Somewhere in the City by Yu Leng/It’s My City by April Pulley Sayre
One way that I love to get my students thinking about music is to ask about where they have heard it as well as what objects/instruments make music. One common question I like to ask is what sounds do they hear in their everyday life? The two books I listed do an in depth dive into sounds that one would hear in their everyday life. First we read the book, “Somewhere in the City” by J. B. Frank and make the noises we hear in the book. As a review (and depending on the age of the class) I give out a worksheet to have students review who made which noise. Click to find that worksheet here. However this book does not cover specific sounds made by machinery, automobiles, etc, but more of everyday sounds like hissing, gurgling, etc.
In the following lesson, I review what we had previously learned and ask if there are more sounds that can be made. I read “It’s My City” by April Pulley Sayre, which covers sounds made by clocks, cars, hot dog stands, etc. I have created another worksheet to go with this lesson as well. Click here to access this!
I have linked all of the books, puppets and worksheets in the post.
I hope that this is very helpful as you start this next year!
I came across this book through Amy Pfitzner at O Fortuna Orff Blog. I had no idea this festival existed but it seems like a great activity to do at the beginning of the year when we make wishes for the year. It is also a great way to talk about this summer's Olympic games and learn something new about the country which hosted them.
In this story, Orihime, the emperor's daughter becomes separated from her love Hiroboshi but on this day the two stars finally unite. The holiday of Tanabata is about making wishes, hanging up colorful decorations and eating delicious food. To purchase the book, click here.
This is a great lesson not only about this beautiful Japanese holiday but can also get students to think about what they wish for this year. Since I love to feature books with accompanying poetry, I wrote a poem to accompany this book as well, which I turned into a speech piece.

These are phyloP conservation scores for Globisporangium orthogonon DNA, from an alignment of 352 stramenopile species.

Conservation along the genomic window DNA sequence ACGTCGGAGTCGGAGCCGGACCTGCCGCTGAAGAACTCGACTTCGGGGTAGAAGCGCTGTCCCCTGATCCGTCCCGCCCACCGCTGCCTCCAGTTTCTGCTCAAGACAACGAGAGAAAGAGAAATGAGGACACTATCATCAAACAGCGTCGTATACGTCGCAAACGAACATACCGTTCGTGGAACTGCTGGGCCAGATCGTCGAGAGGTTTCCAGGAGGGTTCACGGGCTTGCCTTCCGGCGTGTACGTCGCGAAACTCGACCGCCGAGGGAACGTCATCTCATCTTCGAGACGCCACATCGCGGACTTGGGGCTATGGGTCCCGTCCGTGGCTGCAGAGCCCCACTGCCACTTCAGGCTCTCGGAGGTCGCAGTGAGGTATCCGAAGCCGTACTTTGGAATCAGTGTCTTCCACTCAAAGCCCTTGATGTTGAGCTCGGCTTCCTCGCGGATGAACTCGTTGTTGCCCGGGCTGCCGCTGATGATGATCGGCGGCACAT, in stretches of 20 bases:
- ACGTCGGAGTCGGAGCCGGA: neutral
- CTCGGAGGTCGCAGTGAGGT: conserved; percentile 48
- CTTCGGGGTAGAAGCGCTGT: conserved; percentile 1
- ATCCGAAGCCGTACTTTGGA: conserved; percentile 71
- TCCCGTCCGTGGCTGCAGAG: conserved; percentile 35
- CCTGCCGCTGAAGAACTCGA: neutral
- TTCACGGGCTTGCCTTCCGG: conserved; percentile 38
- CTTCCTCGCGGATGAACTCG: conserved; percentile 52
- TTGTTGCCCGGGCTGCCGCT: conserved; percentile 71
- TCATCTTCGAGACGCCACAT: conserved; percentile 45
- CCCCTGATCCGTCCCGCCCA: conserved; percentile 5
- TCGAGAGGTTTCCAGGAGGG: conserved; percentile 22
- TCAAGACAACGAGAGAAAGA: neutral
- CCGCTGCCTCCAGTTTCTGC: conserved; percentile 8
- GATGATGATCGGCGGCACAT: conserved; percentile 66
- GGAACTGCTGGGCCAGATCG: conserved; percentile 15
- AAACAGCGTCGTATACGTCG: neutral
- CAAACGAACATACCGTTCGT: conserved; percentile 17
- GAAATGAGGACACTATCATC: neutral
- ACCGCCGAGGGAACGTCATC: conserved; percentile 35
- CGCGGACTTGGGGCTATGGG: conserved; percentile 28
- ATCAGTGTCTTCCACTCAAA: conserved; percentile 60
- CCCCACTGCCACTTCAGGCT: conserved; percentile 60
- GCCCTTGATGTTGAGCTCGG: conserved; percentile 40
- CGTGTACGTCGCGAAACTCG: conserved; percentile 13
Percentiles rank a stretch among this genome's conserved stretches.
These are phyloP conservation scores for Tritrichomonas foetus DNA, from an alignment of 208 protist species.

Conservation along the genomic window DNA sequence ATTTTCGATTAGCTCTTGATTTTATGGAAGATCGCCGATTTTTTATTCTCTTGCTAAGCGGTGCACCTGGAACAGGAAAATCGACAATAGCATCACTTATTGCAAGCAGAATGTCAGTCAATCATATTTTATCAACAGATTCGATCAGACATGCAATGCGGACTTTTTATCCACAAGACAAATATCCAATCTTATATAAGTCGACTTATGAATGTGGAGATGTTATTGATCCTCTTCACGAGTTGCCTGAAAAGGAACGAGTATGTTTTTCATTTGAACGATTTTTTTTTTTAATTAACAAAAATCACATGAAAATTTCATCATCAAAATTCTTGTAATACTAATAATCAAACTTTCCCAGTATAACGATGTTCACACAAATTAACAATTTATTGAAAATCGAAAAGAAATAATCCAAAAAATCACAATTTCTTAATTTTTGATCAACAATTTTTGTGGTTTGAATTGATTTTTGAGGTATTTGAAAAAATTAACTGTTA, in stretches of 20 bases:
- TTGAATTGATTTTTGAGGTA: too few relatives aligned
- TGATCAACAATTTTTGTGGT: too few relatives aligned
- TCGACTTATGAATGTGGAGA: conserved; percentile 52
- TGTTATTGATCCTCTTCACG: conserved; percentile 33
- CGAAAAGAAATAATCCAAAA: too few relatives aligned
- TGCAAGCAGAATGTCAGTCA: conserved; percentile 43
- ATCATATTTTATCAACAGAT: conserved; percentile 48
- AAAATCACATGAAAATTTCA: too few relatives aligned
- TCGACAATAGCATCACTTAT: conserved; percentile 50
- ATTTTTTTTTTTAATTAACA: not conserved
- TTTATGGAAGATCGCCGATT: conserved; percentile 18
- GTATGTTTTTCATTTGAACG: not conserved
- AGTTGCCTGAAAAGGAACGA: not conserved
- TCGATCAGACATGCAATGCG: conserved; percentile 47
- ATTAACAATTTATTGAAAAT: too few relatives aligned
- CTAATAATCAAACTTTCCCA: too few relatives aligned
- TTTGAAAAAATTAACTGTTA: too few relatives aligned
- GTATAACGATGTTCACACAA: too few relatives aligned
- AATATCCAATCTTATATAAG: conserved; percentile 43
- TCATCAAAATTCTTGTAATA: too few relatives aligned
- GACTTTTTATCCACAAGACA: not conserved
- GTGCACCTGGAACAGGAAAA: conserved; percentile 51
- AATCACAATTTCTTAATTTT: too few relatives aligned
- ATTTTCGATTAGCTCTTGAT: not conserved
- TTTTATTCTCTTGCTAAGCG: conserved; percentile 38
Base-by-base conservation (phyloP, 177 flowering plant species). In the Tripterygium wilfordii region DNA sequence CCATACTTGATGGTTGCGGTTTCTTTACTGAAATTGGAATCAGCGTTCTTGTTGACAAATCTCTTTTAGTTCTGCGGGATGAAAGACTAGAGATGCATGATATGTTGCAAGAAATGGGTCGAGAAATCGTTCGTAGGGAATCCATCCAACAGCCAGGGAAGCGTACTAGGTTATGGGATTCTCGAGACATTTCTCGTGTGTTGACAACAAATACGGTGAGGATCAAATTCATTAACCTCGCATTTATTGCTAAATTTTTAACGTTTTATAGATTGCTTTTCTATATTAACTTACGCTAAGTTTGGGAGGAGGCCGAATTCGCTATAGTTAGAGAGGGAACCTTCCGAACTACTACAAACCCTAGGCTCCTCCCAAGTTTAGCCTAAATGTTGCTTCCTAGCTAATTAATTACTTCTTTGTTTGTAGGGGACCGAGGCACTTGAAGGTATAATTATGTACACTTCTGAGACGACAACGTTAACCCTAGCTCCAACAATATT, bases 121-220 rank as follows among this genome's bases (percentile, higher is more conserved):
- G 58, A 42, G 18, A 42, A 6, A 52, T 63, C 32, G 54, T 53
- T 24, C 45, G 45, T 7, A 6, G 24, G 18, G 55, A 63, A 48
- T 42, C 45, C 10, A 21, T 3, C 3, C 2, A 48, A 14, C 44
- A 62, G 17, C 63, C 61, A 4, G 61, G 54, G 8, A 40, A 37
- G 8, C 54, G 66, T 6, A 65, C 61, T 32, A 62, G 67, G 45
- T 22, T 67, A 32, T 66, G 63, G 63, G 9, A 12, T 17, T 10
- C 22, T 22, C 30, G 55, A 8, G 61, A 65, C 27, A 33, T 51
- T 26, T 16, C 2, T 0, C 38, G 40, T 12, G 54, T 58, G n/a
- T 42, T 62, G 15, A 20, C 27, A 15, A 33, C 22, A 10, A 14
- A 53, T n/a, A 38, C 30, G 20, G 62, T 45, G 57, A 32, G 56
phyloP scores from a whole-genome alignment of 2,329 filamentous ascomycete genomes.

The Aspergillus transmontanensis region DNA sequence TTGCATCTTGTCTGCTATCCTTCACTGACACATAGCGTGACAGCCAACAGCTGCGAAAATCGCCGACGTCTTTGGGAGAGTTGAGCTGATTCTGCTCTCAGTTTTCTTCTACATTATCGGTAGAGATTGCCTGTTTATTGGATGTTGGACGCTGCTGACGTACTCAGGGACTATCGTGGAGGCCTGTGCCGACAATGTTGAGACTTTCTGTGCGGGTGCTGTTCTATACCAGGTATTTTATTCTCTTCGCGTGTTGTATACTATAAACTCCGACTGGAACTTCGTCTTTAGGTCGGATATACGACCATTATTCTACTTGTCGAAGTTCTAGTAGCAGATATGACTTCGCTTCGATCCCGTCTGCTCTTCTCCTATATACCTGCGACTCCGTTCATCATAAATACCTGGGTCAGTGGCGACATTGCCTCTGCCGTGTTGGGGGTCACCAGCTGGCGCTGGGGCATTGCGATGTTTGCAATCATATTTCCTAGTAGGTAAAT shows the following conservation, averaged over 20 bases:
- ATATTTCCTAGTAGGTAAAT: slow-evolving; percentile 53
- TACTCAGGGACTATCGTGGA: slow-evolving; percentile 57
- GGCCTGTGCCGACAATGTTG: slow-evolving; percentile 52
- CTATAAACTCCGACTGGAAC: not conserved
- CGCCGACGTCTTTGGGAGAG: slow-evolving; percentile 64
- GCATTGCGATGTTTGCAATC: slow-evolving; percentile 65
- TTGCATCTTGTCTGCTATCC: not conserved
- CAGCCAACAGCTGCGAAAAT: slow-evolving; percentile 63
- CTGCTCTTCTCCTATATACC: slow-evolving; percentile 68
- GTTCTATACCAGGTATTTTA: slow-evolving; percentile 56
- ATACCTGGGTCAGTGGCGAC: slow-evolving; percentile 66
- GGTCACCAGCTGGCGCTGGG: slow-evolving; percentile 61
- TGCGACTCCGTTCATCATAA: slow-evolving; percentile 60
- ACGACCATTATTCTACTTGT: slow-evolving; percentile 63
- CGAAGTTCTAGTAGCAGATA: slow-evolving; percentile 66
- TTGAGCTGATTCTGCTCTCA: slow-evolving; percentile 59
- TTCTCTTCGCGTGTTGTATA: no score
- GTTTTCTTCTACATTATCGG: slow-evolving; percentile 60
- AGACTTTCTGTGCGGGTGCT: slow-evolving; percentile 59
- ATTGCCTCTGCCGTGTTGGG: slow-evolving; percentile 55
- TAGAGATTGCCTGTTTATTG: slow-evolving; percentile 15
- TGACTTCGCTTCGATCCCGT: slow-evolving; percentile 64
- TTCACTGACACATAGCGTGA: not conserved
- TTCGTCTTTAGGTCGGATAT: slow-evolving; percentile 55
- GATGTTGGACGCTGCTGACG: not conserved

I also composed a speech piece for this poem which students can do in two parts using instruments. It is also a great way to introduce or review triplets. Here is a short snippet of the speech. For the rest of the lesson, please click here.
Hope this helps you to start your year off on the right foot! If you need more activities, please feel free to visit Amy's blog (listed above) for some more activities with this book and topic.
Wishing you a successful start to your year,
I have been enjoying my summer this year and have been trying to spend as much time in nature as I can, particularly at the beach. One of the things that this pandemic has taught me is to appreciate nature and how enormous and glorious it is. I love spending my days gazing at the water or swimming and watching the sunset. It reminds me of how small I am in relation to this big world and helps me keep my life in perspective.
I found this book at my local Barnes and Noble a while ago and thought that it was fitting for the times that we are living in. This book describes how we have progressed to being and enjoying the outdoors to being inside and disconnected from the outside world. The book goes on to describe the beauty of the outside world and how it reminds us of all of the magic that still exists in nature.
I feel that this book is well fitting to use with your students to remind them to enjoy being outdoors in a time when we are overwhelmingly stuck indoors. I was so inspired by this book and its evocative pictures that I composed a poem that I would like to share with you. Feel free to use this in class activities, or set it to music if you like, just credit the lyrics to me. Click here to purchase this book if you wish.
Enjoy the rest of your summer and do let me know if you end up using this poem in your classroom! I would love to see what creative ways you can incorporate this in!